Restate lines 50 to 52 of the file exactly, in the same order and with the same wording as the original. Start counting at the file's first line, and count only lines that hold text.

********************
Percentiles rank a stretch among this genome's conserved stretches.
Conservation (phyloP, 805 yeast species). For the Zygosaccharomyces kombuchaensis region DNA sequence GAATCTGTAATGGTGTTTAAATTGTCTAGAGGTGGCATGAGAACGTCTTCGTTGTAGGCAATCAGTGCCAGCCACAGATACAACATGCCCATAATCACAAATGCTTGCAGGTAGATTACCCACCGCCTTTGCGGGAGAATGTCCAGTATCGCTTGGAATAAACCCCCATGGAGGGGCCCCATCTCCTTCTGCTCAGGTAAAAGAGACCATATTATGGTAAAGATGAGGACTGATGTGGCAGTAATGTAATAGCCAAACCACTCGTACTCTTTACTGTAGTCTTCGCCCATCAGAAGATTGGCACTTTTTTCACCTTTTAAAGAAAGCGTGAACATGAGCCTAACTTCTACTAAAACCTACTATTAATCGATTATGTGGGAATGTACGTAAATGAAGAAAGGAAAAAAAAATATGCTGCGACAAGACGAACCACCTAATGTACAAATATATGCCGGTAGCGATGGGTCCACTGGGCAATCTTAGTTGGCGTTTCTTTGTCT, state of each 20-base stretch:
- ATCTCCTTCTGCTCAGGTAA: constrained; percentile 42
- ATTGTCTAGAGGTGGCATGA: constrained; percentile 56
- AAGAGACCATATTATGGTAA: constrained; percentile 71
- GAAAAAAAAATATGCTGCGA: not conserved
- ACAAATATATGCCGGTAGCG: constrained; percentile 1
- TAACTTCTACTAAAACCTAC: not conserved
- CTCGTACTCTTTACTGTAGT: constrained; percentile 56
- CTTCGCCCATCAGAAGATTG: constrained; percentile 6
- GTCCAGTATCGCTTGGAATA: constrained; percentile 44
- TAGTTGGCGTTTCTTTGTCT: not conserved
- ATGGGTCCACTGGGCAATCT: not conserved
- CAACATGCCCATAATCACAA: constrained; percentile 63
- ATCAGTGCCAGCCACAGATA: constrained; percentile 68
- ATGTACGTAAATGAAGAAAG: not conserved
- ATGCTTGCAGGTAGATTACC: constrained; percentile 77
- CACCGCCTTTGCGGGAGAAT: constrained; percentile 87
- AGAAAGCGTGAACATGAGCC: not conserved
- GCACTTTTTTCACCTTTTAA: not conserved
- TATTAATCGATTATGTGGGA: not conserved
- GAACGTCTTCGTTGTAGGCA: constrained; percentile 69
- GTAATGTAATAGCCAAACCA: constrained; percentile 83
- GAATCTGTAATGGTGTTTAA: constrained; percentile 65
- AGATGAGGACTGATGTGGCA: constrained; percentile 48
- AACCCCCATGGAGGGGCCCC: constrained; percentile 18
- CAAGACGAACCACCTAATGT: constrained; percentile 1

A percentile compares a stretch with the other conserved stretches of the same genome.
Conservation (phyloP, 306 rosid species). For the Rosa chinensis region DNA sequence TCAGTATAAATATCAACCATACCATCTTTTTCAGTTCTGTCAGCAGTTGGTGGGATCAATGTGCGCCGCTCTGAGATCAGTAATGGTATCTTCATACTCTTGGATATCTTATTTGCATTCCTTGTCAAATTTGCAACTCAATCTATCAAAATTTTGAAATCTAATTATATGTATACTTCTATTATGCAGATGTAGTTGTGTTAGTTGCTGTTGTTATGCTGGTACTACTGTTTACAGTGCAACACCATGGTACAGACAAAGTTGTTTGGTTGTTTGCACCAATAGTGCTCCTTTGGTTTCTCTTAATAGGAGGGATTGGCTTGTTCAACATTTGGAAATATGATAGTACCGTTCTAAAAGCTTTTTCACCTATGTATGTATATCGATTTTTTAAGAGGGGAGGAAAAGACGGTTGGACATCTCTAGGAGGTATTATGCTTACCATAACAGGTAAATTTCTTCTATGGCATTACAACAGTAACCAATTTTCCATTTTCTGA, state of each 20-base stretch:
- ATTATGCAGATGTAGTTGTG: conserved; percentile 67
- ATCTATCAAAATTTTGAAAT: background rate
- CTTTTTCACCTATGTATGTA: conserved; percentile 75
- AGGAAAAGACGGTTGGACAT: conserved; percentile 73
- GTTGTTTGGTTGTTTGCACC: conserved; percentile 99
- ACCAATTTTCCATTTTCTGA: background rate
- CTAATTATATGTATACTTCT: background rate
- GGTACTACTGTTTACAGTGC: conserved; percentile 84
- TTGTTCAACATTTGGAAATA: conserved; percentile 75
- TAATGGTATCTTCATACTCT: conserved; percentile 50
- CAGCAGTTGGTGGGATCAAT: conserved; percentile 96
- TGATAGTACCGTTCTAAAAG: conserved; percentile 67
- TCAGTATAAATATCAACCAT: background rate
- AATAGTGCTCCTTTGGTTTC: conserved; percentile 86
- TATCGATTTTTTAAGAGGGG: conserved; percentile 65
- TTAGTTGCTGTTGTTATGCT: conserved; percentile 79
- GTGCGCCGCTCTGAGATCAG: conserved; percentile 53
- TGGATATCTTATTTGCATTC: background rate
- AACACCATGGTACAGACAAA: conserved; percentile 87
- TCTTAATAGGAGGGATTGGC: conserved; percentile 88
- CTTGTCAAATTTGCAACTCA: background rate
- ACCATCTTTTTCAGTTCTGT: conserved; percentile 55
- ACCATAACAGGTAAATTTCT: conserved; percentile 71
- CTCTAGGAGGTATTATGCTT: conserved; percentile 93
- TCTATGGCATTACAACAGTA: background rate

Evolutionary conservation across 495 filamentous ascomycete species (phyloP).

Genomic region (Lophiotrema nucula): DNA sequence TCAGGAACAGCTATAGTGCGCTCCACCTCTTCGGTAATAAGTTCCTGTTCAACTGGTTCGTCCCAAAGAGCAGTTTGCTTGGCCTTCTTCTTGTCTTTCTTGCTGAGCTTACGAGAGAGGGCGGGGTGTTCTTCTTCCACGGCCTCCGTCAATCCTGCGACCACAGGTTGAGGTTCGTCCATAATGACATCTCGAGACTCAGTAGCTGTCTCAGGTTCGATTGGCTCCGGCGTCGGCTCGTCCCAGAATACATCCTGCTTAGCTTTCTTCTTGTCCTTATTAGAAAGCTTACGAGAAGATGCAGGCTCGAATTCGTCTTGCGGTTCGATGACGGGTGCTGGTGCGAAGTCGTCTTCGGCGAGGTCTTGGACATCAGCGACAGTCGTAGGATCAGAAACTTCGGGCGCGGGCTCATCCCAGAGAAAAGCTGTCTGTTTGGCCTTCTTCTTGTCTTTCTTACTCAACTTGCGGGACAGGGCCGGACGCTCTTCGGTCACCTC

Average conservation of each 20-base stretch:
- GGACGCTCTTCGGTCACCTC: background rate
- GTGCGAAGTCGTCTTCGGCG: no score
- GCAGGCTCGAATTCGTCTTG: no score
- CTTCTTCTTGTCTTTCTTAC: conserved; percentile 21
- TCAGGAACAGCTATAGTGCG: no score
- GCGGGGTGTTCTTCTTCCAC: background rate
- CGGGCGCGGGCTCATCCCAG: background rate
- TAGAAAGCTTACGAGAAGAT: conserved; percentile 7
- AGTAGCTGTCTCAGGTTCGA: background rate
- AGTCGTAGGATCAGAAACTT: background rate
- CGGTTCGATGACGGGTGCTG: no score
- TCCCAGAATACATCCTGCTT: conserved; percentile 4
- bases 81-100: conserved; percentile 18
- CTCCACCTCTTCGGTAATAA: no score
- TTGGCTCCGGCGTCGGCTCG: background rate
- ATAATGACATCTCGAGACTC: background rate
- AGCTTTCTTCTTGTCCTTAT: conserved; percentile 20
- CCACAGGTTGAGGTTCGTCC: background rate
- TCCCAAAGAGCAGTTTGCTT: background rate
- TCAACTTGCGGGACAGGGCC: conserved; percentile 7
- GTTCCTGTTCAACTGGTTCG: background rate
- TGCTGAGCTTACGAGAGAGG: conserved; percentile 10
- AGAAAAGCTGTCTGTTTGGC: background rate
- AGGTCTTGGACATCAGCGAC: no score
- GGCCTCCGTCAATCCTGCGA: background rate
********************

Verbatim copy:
- CTTGTCAAATTTGCAACTCA: background rate
- ACCATCTTTTTCAGTTCTGT: conserved; percentile 55
- ACCATAACAGGTAAATTTCT: conserved; percentile 71